Dustin Hoffman asked for the part of Rankin Fitch in Runaway Jury (2003), which had gone to Hackman. Hoffman admits to asking, "Can't you get rid of Gene and give me the part?".
Dustin Hoffman came to New York after finishing his training at the Pasadena Playhouse. The two of them roomed together in New York at Hackman's one-bedroom apartment on 2nd Ave. & 26th St. Hoffman slept on the kitchen floor. Originally, Hackman had offered to let him stay a few nights, but Hoffman would not leave. Hackman had to take him out to look for his own apartment.
Runaway Jury (2003) was the first time he and former roommate Dustin Hoffman performed on the screen together.
1990: Underwent successful angioplasty surgery after nearly suffering a severe heart attack.
2001: Was involved in a road-rage incident when two young men attacked him for hitting their car in Hollywood.
7/7/04: Appeared on "Larry King Live" (1985). Larry King was surprised to find out that Hackman had no movies lined up, and Hackman replied by saying that he thinks it is the end of his career.
After flunking out of the Pasadena Playhouse and moving to New York City with fellow drop-out Dustin Hoffman, Hackman worked at the Howard Johnson's restaurant in Times Square as a doorman. One day, a Pasadena Playhouse acting teacher whom Hackman hated walked by him, stopped, and told him that he had been right, that Hackman would never amount to anything.
After he played Little Bill in Unforgiven (1992), Hackman vowed not to appear in any more violent films. After he had been in violent films dating back to Bonnie and Clyde (1967) and The French Connection (1971) (in a role refused by Peter Boyle for the same reasons), he said he was fed up with them.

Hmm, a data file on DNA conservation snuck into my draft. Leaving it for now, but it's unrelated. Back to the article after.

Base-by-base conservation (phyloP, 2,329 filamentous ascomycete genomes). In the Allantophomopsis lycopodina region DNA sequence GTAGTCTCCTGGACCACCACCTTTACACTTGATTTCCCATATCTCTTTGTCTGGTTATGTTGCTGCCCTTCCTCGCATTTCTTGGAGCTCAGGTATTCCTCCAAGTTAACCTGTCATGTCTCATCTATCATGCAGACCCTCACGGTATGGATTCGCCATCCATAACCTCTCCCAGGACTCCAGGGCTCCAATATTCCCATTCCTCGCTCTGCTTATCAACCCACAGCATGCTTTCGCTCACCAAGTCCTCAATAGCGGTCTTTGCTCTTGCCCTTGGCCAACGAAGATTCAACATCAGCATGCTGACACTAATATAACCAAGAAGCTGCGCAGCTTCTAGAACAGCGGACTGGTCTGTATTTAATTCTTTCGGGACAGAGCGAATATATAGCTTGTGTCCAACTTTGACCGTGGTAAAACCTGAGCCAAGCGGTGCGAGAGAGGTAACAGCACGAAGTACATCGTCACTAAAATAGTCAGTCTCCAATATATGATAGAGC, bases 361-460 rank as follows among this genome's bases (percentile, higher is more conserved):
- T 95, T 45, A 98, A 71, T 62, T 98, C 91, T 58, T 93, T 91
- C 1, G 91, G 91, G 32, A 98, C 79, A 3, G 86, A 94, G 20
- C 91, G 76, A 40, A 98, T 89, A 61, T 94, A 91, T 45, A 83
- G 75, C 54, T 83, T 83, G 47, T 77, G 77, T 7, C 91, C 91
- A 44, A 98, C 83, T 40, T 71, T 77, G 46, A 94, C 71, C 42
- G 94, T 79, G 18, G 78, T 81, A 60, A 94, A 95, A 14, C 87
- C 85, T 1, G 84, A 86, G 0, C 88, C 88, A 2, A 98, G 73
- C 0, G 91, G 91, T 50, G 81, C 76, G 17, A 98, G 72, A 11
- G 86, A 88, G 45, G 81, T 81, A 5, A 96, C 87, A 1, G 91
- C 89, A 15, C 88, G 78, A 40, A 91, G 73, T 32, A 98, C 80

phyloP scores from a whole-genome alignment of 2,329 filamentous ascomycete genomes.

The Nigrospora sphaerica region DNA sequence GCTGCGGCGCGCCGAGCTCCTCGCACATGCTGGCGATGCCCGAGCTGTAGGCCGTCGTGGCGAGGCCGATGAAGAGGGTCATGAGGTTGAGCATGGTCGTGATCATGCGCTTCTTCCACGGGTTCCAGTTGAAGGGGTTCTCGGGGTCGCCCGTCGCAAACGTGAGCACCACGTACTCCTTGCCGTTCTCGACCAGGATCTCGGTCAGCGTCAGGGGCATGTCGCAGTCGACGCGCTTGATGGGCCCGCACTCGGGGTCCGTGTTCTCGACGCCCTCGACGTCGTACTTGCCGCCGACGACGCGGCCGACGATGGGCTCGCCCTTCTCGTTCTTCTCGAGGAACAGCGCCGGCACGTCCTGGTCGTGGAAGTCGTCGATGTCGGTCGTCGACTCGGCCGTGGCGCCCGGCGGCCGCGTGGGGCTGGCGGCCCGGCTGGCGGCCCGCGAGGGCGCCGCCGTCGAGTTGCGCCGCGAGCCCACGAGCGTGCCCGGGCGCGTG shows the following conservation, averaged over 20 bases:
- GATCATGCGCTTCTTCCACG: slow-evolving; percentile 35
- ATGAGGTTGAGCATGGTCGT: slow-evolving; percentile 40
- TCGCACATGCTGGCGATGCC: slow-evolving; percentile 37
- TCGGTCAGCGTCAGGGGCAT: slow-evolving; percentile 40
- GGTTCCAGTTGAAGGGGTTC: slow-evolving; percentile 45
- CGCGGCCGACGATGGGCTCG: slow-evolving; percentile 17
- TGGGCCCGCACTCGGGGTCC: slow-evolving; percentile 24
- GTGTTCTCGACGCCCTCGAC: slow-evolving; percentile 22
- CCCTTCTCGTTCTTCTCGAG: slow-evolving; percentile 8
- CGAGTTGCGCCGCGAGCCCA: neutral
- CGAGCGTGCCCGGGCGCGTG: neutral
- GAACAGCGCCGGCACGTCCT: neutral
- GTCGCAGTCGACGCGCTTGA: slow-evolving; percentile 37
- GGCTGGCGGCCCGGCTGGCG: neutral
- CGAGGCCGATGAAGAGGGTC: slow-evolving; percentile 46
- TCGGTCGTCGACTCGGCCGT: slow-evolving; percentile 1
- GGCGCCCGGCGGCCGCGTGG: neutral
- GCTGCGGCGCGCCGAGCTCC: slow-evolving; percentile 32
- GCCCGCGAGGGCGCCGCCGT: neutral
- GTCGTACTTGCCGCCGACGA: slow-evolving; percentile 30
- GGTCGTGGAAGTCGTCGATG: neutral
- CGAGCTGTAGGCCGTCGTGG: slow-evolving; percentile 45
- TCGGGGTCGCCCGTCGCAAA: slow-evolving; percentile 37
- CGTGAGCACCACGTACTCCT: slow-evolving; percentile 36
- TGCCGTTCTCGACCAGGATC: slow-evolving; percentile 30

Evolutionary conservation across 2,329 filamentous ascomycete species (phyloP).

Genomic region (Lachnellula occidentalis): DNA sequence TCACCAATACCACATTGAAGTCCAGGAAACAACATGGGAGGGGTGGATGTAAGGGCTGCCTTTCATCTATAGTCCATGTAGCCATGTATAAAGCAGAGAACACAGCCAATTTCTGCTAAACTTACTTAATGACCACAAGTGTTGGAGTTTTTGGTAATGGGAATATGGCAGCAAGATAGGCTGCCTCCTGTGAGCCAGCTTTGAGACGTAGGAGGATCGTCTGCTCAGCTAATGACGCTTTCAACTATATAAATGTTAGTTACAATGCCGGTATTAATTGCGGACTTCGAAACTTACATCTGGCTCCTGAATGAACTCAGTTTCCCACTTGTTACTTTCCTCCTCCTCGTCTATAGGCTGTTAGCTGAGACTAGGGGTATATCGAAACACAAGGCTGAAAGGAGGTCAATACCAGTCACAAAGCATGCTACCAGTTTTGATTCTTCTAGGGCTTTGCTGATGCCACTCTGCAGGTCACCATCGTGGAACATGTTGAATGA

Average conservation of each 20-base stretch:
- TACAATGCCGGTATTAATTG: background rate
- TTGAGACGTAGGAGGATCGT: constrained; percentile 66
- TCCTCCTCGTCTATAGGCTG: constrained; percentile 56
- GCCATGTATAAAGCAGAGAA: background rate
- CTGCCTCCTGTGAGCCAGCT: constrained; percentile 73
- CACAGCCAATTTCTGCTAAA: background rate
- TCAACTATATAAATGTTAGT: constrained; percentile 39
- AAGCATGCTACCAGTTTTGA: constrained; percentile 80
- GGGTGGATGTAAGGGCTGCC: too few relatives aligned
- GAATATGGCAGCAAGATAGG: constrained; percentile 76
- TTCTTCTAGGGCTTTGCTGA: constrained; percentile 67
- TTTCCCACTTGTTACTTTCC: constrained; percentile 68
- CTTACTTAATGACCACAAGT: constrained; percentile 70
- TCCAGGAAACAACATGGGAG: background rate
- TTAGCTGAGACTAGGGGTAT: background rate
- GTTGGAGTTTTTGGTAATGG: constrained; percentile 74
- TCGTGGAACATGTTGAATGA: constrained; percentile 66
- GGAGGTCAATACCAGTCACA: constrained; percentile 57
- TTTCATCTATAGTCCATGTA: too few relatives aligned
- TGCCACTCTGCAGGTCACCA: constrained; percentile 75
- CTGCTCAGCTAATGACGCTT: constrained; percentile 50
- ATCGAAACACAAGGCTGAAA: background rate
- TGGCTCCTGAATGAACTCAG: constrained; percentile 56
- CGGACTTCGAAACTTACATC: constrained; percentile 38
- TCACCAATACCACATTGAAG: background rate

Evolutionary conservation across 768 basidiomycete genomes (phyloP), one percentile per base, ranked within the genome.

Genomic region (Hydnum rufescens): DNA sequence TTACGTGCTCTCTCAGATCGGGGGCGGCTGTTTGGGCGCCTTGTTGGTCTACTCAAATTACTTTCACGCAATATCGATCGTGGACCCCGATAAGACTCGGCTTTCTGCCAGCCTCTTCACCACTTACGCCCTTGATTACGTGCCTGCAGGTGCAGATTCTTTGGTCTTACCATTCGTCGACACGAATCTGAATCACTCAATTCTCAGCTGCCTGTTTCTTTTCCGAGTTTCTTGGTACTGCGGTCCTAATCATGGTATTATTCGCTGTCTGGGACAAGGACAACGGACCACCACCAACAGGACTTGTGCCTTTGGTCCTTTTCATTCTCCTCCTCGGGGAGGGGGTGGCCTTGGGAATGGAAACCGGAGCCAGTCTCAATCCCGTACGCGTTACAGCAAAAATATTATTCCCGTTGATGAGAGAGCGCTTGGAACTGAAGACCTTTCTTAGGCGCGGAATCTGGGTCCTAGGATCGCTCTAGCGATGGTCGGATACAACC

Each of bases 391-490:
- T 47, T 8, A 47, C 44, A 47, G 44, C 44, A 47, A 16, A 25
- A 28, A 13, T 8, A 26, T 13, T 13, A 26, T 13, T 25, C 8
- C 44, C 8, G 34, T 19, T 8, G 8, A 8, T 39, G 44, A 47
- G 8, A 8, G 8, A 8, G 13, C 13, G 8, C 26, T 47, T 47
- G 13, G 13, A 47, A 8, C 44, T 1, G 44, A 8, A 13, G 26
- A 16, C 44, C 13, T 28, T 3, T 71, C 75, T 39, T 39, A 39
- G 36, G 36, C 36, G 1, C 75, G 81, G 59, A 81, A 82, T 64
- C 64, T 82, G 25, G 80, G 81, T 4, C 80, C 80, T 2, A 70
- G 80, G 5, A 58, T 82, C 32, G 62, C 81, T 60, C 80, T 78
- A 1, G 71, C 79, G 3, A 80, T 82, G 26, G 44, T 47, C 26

Along with Margot Kidder, Hackman was appalled at the way Alexander Salkind and Ilya Salkind, the producers of the first three Superman films and 1984's Supergirl (1984) film, had treated director Richard Donner, who had directed the first Superman (1978) and most of the second Superman film back-to-back before he was fired by the Salkinds over creative differences. Hackman, who said he only did the first two movies because of Donner's persuasion, was so angry with the Salkinds that he vehemently refused to reprise the role of Lex Luthor in Superman III (1983), while Margot Kidder, who played Lois Lane, only appeared in a cameo role. Hackman was later persuaded to reprise the Luthor role in Superman IV: The Quest for Peace (1987).
Appeared on Richard Nixon's infamous "List of Enemies" during the 1972 presidential election, the only time Hackman was publicly involved in politics. During an interview on "Larry King Live" (1985) in July 2004, Hackman stated that although he is a Democrat, he liked President Ronald Reagan, who had died the previous year.
As a young man, Hackman attended a showing of the movie A Streetcar Named Desire (1951) and was impressed by the performance of Marlon Brando due to his naturalism and the fact that he didn't look like what a movie star typically looked like in the 1950s. After exiting the theater, he told his father that he wanted to be an actor.
As roommates, Dustin Hoffman and Hackman would often go to the apartment rooftop and play the drums. Hoffman played the bongo drums while Hackman played the conga drums. They did it out of their love for Marlon Brando, who they had heard played music in clubs. They wanted to be like Brando and were big fans of his.
Based his role in The Conversation (1974) on one of his uncles and a fellow Marine he had known well. He characterized the Marine as someone "who probably became a serial killer.".
Before he decided to become an actor, he worked numerous jobs including announcing at small radio and TV stations.
Both Hackman and his former roommate, Dustin Hoffman, had their big breaks in 1967, Hackman in Bonnie and Clyde (1967) and Hoffman in The Graduate (1967).
Brother of Richard Hackman.
Distantly related to Jenni Blong.
Enjoys painting and writing fiction.
Even though he is no longer a cigarette smoker, Hackman played the role of a chain-smoker in Heartbreakers (2001). He was using a special kind of cigarette that only produces heavy smoke without requiring any inhaling. Ironically and tragically, in 1962, Hackman's mother Lydia died of injuries incurred from a fire caused by her own smoking.
Father of Christopher Hackman. He also has 2 daughters named Leslie Hackman and Elizabeth Hackman.